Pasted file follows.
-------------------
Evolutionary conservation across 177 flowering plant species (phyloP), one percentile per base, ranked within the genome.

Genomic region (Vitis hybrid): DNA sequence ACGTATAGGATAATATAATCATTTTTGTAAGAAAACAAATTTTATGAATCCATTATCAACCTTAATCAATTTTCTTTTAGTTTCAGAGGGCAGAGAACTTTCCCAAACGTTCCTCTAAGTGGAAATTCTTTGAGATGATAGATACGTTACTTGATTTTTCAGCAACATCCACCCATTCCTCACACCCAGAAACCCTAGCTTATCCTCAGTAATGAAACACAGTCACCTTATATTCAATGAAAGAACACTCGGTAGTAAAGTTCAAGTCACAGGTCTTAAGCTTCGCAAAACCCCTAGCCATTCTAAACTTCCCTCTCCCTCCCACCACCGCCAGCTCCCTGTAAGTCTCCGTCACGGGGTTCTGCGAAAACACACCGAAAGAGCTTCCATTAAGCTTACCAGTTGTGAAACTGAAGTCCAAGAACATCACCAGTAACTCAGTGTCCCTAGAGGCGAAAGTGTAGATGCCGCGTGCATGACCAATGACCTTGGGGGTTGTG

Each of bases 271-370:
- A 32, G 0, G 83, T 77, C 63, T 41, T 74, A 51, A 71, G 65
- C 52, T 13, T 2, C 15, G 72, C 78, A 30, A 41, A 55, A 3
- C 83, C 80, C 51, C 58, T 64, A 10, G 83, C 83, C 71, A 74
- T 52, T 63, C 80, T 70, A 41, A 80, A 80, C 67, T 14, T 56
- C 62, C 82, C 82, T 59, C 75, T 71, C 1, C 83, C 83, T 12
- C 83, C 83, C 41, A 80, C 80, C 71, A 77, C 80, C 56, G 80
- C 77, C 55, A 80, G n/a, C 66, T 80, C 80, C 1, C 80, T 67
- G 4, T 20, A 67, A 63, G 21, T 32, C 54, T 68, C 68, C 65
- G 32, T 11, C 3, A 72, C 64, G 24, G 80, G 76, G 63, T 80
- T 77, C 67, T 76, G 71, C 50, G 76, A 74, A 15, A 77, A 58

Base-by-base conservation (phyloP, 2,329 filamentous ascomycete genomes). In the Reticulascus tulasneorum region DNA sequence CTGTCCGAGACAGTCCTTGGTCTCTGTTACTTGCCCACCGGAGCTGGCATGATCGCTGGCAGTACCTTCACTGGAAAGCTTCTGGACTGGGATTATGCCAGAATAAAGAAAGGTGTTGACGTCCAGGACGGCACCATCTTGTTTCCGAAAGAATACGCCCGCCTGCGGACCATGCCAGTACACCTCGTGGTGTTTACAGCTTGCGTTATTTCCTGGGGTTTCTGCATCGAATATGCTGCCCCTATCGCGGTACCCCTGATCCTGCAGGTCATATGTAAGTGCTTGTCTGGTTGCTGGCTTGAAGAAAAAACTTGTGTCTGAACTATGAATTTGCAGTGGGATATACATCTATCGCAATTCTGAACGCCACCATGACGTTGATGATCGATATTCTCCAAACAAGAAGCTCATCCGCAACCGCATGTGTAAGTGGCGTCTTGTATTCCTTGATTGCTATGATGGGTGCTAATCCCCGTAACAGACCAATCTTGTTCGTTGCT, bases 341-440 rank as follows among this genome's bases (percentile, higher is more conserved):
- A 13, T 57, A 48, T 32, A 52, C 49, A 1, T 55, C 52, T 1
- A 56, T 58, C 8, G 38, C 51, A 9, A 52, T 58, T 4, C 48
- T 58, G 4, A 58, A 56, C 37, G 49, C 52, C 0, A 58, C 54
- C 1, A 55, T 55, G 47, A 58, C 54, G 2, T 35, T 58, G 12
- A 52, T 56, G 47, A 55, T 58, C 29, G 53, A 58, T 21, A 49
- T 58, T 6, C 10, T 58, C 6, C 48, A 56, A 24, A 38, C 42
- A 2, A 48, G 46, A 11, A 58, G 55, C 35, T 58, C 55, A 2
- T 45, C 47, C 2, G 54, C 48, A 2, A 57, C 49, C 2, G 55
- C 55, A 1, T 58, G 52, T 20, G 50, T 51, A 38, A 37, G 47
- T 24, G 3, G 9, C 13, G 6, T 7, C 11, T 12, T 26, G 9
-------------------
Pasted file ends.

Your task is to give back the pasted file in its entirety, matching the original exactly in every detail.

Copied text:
Evolutionary conservation across 177 flowering plant species (phyloP), one percentile per base, ranked within the genome.

Genomic region (Vitis hybrid): DNA sequence ACGTATAGGATAATATAATCATTTTTGTAAGAAAACAAATTTTATGAATCCATTATCAACCTTAATCAATTTTCTTTTAGTTTCAGAGGGCAGAGAACTTTCCCAAACGTTCCTCTAAGTGGAAATTCTTTGAGATGATAGATACGTTACTTGATTTTTCAGCAACATCCACCCATTCCTCACACCCAGAAACCCTAGCTTATCCTCAGTAATGAAACACAGTCACCTTATATTCAATGAAAGAACACTCGGTAGTAAAGTTCAAGTCACAGGTCTTAAGCTTCGCAAAACCCCTAGCCATTCTAAACTTCCCTCTCCCTCCCACCACCGCCAGCTCCCTGTAAGTCTCCGTCACGGGGTTCTGCGAAAACACACCGAAAGAGCTTCCATTAAGCTTACCAGTTGTGAAACTGAAGTCCAAGAACATCACCAGTAACTCAGTGTCCCTAGAGGCGAAAGTGTAGATGCCGCGTGCATGACCAATGACCTTGGGGGTTGTG

Each of bases 271-370:
- A 32, G 0, G 83, T 77, C 63, T 41, T 74, A 51, A 71, G 65
- C 52, T 13, T 2, C 15, G 72, C 78, A 30, A 41, A 55, A 3
- C 83, C 80, C 51, C 58, T 64, A 10, G 83, C 83, C 71, A 74
- T 52, T 63, C 80, T 70, A 41, A 80, A 80, C 67, T 14, T 56
- C 62, C 82, C 82, T 59, C 75, T 71, C 1, C 83, C 83, T 12
- C 83, C 83, C 41, A 80, C 80, C 71, A 77, C 80, C 56, G 80
- C 77, C 55, A 80, G n/a, C 66, T 80, C 80, C 1, C 80, T 67
- G 4, T 20, A 67, A 63, G 21, T 32, C 54, T 68, C 68, C 65
- G 32, T 11, C 3, A 72, C 64, G 24, G 80, G 76, G 63, T 80
- T 77, C 67, T 76, G 71, C 50, G 76, A 74, A 15, A 77, A 58

Base-by-base conservation (phyloP, 2,329 filamentous ascomycete genomes). In the Reticulascus tulasneorum region DNA sequence CTGTCCGAGACAGTCCTTGGTCTCTGTTACTTGCCCACCGGAGCTGGCATGATCGCTGGCAGTACCTTCACTGGAAAGCTTCTGGACTGGGATTATGCCAGAATAAAGAAAGGTGTTGACGTCCAGGACGGCACCATCTTGTTTCCGAAAGAATACGCCCGCCTGCGGACCATGCCAGTACACCTCGTGGTGTTTACAGCTTGCGTTATTTCCTGGGGTTTCTGCATCGAATATGCTGCCCCTATCGCGGTACCCCTGATCCTGCAGGTCATATGTAAGTGCTTGTCTGGTTGCTGGCTTGAAGAAAAAACTTGTGTCTGAACTATGAATTTGCAGTGGGATATACATCTATCGCAATTCTGAACGCCACCATGACGTTGATGATCGATATTCTCCAAACAAGAAGCTCATCCGCAACCGCATGTGTAAGTGGCGTCTTGTATTCCTTGATTGCTATGATGGGTGCTAATCCCCGTAACAGACCAATCTTGTTCGTTGCT, bases 341-440 rank as follows among this genome's bases (percentile, higher is more conserved):
- A 13, T 57, A 48, T 32, A 52, C 49, A 1, T 55, C 52, T 1
- A 56, T 58, C 8, G 38, C 51, A 9, A 52, T 58, T 4, C 48
- T 58, G 4, A 58, A 56, C 37, G 49, C 52, C 0, A 58, C 54
- C 1, A 55, T 55, G 47, A 58, C 54, G 2, T 35, T 58, G 12
- A 52, T 56, G 47, A 55, T 58, C 29, G 53, A 58, T 21, A 49
- T 58, T 6, C 10, T 58, C 6, C 48, A 56, A 24, A 38, C 42
- A 2, A 48, G 46, A 11, A 58, G 55, C 35, T 58, C 55, A 2
- T 45, C 47, C 2, G 54, C 48, A 2, A 57, C 49, C 2, G 55
- C 55, A 1, T 58, G 52, T 20, G 50, T 51, A 38, A 37, G 47
- T 24, G 3, G 9, C 13, G 6, T 7, C 11, T 12, T 26, G 9